I’ve been thinking about this problem for some time and I wanted to ask if there are any known methods, or research papers, about how to prove "authenticity" or correctness of data originating from a potentially compromised source (remote server, process, etc). Specifically what I’ve been imagining is say you have service
A and service
B sources data from
A but is worried that
A has been compromised such that even if data is signed by
B can’t trust that it was generated by code written by
A‘s developers. Is it possible for
B to prove to itself that data from
A is authentic, that it was indeed generated by the expected code and not injected or generated by an attacker who has compromised
One solution I’ve been thinking about is using a sort of distributed ledger or blockchain so that multiple nodes compute the same data, and in doing so raises the bar such that an attacker would have to compromise N% of the services producing the needed data, this provides naturally replication and I can use an appropriate consensus protocol, but ofc introduces some overhead, efficiency concerns, and I would need to think hard about side-effects being performed more than once.
If there is only one node possible of generating data, such as a sensor node, and it is compromised, I’d imagine all hope is lost, but I also wouldn’t be surprised if there is some clever crypto scheme that attempts to solve this problem as well.
I hope it’s clear as to what the question is, thank you.
This is a broader question but here a concret example:
From https://www.apache.org/info/verification.html :
File hashes are used to check that a file has been downloaded correctly. They do not provide any guarantees as to the authenticity of the file.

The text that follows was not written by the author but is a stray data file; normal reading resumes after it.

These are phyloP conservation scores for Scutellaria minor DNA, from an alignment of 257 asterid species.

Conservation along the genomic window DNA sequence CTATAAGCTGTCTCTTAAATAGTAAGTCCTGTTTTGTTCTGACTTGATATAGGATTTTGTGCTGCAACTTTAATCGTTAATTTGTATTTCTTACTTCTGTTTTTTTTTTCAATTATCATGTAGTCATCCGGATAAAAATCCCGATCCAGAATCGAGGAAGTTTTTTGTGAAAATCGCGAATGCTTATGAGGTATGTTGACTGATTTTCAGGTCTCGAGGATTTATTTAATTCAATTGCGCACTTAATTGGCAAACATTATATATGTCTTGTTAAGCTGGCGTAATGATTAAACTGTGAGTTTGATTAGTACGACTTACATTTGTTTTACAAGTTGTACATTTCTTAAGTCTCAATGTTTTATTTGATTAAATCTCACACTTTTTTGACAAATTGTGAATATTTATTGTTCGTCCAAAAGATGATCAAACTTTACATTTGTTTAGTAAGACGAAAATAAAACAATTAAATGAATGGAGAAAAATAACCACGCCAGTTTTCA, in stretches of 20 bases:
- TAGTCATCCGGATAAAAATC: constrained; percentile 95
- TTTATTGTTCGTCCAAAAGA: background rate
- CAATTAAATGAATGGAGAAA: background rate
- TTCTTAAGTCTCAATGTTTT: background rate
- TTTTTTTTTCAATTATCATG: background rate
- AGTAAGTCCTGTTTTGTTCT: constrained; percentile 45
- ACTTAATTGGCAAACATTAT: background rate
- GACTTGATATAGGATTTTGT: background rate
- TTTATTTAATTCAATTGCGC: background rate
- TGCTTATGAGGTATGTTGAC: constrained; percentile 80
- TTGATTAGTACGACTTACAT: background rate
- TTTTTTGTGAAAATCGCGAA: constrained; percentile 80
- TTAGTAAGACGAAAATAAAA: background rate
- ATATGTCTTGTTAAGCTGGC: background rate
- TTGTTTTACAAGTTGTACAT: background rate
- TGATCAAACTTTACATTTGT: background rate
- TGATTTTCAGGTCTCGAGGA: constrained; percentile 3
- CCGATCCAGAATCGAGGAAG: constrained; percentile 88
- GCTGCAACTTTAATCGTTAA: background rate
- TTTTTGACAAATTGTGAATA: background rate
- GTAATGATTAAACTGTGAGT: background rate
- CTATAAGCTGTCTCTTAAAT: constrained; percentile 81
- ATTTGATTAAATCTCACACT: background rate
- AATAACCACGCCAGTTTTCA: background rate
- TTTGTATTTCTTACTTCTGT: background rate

I don’t understand this part:
They do not provide any guarantees as to the authenticity of the file.
The checksum used is from a trusted HTTPS source (Eg: https://downloads.apache.org/tomcat/tomcat-8/v8.5.56/bin/apache-tomcat-8.5.56.zip.sha512).
How a file can not be authentic if it match a checksum from a HTTPS trusted source?
Or do I miss something and I still need to validate with a GPG key?
Is there any way an untrusted third party who has access to content from a website over HTTPS can prove the authenticity of the data (i.e. that it was distributed by a server in possession of a specific TLS private key)? The way TLS works makes it such that a packet capture and copy of the master key is insufficient to prove authenticity, since the HMAC key is derived from the master key, which makes it possible to forge the message. Because the third party is untrusted, having them verify the TLS themselves then endorse the authenticity by digitally signing the material is not a solution either.
I’m pretty sure there is no solution under these constraints, but there may be something I missed.
Imagine a scenario where my ISP attempts to use a Man-in-the-Middle attack against me to read and possibly modify my internet traffic.
What can I do to access the internet and still ensure that my traffic remains confidential and integer?
Furthermore, are there techniques I can employ to make it more difficult for the ISP to notice that I am trying to evade their Man-in-the-Middle attack?
I have a situation where the authenticity of emails sent and received to an Office 365 account is being questioned. The claim is that the email conversation (a back and forth of about a dozen emails) was either created through software to make it appear to be between the two parties or the contents of the emails themselves were after the fact altered. I know for a fact that the emails were sent and received by the claimed two parties and that no alterations were made in any way to the contents. Perhaps relevant to the suggestion that the contents of the emails were altered, the emails (about a dozen) were sent in reply to each other (so the second email contained the first, the third contained the second and first etc.). The level of changes suggested to have been made would mean it would be immediately obvious to the receiver if they scrolled down that the chain underneath was substantially different to what they had previously authored.
Forensically, what can be done to prove (or if not provable, provide evidence in support of) the authenticity/non-spoofed nature of this email trail?
I have already pasted the headers into two online services (Microsoft and another) and they appear to provide confirmation that the servers used were as would be expected in an authentic back and forth. With respect to the headers though, it would/could be argued that they were simply altered to reflect an authentic trail – is that something that is easy or possible to do?